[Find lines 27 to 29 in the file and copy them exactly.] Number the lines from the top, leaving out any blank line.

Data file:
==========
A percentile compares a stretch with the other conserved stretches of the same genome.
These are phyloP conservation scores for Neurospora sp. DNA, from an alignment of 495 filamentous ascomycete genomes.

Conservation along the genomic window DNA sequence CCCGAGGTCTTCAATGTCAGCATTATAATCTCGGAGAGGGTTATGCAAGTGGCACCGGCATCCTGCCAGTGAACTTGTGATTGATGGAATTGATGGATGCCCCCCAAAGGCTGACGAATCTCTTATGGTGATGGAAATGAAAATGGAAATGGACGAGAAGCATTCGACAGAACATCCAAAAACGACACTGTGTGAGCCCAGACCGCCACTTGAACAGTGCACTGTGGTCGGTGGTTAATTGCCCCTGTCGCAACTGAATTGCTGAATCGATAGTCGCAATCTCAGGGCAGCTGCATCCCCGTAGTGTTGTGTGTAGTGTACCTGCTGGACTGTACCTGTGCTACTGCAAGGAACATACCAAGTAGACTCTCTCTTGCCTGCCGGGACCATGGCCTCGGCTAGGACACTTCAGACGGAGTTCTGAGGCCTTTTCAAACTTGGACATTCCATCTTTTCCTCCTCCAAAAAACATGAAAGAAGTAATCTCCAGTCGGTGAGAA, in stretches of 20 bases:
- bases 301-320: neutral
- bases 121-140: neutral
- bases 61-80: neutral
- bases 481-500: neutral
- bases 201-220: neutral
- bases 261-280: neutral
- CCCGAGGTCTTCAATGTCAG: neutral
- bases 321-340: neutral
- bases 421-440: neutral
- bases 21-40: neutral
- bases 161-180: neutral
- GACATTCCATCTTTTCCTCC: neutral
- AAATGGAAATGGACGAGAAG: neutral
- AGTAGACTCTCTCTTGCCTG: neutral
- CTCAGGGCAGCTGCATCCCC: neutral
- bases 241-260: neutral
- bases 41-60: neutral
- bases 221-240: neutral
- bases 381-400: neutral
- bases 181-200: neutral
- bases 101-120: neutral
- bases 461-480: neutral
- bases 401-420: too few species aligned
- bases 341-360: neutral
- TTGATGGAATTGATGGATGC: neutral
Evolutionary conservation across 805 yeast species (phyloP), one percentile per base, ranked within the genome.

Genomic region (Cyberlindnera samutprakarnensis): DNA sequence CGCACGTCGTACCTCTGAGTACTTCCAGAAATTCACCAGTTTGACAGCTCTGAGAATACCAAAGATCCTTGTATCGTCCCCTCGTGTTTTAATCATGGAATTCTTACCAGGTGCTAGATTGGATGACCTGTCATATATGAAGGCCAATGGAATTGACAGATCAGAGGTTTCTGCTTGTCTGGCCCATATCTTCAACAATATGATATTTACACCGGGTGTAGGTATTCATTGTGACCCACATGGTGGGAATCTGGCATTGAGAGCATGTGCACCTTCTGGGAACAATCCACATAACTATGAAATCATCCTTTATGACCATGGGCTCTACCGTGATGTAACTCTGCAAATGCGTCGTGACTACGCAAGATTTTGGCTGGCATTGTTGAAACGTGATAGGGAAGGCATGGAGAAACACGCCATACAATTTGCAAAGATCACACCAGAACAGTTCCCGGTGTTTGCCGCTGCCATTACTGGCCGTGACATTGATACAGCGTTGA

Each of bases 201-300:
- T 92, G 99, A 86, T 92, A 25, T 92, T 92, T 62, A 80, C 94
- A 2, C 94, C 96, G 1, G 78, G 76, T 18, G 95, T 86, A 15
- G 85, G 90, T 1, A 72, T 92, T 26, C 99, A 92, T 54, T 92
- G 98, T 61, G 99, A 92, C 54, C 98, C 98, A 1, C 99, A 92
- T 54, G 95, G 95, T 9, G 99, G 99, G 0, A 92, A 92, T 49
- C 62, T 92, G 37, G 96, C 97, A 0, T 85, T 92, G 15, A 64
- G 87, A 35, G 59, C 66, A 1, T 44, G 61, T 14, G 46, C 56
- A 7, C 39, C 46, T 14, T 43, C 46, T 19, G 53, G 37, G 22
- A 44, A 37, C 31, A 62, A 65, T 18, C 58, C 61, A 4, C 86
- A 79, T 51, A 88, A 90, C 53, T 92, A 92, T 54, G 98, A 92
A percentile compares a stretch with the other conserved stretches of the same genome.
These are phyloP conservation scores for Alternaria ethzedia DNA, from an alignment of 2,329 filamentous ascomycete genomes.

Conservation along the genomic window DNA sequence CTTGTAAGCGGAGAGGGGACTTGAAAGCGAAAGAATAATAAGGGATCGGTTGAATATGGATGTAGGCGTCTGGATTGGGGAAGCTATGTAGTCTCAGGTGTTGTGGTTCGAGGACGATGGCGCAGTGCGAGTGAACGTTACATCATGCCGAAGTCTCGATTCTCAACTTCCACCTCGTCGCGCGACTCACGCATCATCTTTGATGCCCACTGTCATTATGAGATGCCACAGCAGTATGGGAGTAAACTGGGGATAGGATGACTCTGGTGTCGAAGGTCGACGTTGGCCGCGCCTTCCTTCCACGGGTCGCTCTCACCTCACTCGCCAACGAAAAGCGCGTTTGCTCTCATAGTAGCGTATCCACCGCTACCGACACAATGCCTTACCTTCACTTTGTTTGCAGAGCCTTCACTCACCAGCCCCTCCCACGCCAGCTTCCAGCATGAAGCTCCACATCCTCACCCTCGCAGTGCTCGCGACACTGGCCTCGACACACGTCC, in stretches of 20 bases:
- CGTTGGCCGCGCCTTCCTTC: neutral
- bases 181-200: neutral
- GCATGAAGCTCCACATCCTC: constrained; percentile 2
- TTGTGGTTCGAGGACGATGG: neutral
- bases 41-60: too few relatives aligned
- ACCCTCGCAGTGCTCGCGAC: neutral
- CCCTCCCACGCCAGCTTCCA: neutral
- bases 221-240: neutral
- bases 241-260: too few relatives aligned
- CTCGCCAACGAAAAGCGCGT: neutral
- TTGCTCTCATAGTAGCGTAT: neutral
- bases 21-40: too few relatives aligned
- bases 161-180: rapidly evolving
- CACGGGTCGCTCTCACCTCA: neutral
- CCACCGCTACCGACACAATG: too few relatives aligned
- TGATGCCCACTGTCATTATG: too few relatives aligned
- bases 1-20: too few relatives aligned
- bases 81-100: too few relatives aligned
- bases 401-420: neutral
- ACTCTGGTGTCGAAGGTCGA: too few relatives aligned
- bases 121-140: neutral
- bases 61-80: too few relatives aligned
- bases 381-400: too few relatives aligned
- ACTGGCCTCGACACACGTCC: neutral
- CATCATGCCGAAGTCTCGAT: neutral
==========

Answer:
- bases 341-360: neutral
- TTGATGGAATTGATGGATGC: neutral
Evolutionary conservation across 805 yeast species (phyloP), one percentile per base, ranked within the genome.